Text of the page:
Spanish police ordered the arrest of more than 700 Catalan mayors if they don’t comply with an investigation into their cooperation with a referendum on independence that has been suspended by a court, prosecutors said.
Jose Manuel Maza, Spain’s top prosecutor, ordered provincial prosecutors Wednesday to investigate 712 mayors who have already offered municipal facilities for the Oct. 1 vote. He said regional Catalan police are to arrest them if they don’t show up for testimony.
The pro-independence coalition ruling the region managed to get enough votes to pass the referendum last week despite great opposition by other members and the Spanish government in Madrid.
Spanish Prime Minister Mariano Rajoy’s conservative government has pledged to stop the referendum. He was granted a suspension by the Constitutional court while judges decide on its legality.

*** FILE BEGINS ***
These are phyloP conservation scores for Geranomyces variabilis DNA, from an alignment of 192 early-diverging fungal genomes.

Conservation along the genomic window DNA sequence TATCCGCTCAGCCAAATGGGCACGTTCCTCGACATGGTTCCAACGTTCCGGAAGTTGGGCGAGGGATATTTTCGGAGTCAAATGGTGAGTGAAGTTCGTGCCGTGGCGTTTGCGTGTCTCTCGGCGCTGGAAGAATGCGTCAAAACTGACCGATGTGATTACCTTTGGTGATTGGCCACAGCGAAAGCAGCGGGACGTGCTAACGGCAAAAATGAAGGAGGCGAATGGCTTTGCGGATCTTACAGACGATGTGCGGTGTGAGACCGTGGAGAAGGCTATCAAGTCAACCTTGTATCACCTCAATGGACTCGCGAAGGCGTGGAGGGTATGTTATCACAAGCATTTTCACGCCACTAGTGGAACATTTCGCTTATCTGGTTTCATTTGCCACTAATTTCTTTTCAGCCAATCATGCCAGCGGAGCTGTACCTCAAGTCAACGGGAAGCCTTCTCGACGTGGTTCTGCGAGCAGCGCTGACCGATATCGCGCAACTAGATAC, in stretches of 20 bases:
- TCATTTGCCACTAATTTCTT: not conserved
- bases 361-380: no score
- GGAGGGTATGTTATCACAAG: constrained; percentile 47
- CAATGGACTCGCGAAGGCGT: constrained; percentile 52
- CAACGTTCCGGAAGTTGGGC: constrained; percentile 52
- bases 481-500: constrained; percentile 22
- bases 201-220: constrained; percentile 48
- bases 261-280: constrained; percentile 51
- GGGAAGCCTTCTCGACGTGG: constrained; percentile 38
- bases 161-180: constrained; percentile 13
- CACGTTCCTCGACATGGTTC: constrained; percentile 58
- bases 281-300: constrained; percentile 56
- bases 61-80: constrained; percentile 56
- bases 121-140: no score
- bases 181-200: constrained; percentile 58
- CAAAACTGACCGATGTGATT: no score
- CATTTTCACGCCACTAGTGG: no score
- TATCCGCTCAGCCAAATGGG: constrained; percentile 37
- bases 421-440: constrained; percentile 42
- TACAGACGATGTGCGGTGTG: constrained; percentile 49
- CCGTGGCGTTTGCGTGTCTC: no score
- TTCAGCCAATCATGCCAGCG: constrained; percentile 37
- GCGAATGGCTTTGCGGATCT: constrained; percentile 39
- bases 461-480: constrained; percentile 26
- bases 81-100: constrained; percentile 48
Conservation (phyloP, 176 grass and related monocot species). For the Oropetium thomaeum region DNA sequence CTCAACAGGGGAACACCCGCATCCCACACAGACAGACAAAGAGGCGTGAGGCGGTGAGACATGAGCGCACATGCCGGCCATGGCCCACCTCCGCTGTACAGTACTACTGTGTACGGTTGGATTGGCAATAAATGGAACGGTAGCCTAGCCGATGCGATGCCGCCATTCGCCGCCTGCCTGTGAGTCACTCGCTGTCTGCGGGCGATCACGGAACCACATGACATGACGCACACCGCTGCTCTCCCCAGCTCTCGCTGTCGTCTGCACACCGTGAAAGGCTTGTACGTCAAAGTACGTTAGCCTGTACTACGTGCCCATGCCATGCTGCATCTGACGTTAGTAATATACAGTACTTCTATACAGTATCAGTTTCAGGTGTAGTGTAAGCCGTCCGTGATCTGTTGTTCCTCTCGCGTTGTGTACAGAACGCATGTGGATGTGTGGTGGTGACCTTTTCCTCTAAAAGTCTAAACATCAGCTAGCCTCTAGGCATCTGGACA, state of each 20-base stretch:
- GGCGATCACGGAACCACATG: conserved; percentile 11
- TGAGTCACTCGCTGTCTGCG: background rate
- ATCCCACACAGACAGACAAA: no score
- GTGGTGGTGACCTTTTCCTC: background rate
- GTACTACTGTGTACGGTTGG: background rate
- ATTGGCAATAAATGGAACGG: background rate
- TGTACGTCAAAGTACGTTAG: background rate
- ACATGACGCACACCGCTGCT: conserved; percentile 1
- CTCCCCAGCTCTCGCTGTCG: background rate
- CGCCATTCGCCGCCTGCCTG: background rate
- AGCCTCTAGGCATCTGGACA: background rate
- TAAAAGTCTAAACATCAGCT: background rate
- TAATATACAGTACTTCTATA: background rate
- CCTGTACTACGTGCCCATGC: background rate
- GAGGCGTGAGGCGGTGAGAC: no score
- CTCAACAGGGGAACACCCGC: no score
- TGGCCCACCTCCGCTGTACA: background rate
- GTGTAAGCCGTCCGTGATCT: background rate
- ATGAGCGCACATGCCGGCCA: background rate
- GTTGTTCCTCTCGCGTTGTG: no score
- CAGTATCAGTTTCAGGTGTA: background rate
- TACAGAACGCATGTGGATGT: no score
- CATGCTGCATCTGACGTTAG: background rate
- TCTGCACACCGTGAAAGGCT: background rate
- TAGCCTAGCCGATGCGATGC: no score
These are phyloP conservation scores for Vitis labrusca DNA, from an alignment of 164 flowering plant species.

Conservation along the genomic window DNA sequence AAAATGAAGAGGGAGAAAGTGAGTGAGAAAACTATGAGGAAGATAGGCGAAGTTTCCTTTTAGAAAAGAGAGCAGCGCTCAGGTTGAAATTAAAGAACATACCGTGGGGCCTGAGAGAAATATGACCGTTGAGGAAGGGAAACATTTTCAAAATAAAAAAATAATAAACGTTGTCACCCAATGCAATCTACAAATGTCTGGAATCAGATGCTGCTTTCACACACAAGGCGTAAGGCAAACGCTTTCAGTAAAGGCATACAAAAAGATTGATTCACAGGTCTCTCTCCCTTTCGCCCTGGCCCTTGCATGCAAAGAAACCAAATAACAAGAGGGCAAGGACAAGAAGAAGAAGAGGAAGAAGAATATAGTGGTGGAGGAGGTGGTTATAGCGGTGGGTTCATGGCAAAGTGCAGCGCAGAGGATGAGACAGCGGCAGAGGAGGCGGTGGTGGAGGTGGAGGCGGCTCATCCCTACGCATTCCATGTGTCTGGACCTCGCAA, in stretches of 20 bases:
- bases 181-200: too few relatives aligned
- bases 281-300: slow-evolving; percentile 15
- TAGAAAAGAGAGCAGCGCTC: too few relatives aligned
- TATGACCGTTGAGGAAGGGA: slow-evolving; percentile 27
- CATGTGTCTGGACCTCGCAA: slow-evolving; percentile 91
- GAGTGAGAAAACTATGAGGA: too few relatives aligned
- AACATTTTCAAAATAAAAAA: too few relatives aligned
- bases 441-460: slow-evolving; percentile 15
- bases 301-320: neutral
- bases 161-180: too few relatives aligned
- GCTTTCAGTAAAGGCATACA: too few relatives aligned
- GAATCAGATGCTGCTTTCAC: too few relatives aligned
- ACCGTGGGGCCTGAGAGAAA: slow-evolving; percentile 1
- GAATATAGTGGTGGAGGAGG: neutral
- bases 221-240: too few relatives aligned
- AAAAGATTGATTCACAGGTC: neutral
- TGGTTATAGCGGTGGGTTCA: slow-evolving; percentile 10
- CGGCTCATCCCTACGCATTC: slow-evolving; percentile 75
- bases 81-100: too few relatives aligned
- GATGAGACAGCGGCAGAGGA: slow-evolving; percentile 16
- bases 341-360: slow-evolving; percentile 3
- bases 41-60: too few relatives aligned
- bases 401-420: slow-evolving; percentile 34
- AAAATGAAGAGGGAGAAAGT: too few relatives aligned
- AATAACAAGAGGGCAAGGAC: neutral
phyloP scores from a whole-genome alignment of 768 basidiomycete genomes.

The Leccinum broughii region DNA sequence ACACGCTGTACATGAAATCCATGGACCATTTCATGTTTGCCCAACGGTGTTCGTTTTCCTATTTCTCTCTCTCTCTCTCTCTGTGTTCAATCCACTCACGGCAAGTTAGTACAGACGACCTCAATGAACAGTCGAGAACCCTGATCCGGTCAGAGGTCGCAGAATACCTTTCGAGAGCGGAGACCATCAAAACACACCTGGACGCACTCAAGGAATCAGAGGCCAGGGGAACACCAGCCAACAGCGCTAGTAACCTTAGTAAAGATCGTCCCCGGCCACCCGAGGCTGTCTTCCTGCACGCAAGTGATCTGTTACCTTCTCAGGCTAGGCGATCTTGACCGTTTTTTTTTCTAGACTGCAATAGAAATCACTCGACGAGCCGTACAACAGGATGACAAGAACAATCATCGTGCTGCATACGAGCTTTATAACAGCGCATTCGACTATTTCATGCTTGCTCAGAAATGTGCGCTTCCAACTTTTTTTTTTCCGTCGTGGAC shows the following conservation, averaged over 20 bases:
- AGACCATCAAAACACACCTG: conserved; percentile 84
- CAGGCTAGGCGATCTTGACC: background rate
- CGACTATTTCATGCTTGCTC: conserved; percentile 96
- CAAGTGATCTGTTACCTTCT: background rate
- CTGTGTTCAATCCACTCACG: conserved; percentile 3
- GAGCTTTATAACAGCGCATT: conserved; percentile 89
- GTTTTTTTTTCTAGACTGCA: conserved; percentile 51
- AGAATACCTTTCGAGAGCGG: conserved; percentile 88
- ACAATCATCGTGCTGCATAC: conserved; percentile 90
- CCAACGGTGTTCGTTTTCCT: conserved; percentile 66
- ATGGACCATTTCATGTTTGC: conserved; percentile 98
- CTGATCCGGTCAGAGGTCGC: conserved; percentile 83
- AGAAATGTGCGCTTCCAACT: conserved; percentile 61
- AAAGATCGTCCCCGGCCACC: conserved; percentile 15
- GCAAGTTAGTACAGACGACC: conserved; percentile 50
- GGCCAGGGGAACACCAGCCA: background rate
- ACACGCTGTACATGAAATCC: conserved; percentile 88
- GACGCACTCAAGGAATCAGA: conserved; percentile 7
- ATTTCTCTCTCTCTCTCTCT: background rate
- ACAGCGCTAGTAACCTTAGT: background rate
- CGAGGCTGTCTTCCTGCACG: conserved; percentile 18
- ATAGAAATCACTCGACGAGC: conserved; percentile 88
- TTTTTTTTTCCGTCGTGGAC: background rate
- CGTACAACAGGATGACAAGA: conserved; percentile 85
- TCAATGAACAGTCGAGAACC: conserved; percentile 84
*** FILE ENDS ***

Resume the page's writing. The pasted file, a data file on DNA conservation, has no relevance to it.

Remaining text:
The Catalan coalition has vowed to hold the vote despite being barred from doing so and has asked the 947 mayors in the northeastern region to provide facilities for the vote.
The Catalonia region, which includes Barcelona, generates a fifth of Spain's gross domestic product. It self-governs in several important areas, such as police, health and education. But key areas such as taxes, foreign affairs and most infrastructures are in the hands of the Spanish government.
Both Catalan and Spanish are spoken in the region of 7.5 million people, and many Catalans feel strongly about their cultural heritage and traditions.
The pro-independence bloc has argued that full control would benefit Catalonia, an idea that gained support in times of high unemployment and harsh austerity measures as a result of Spain's 2008-2013 financial crisis.
The Associated Press contributed to this report.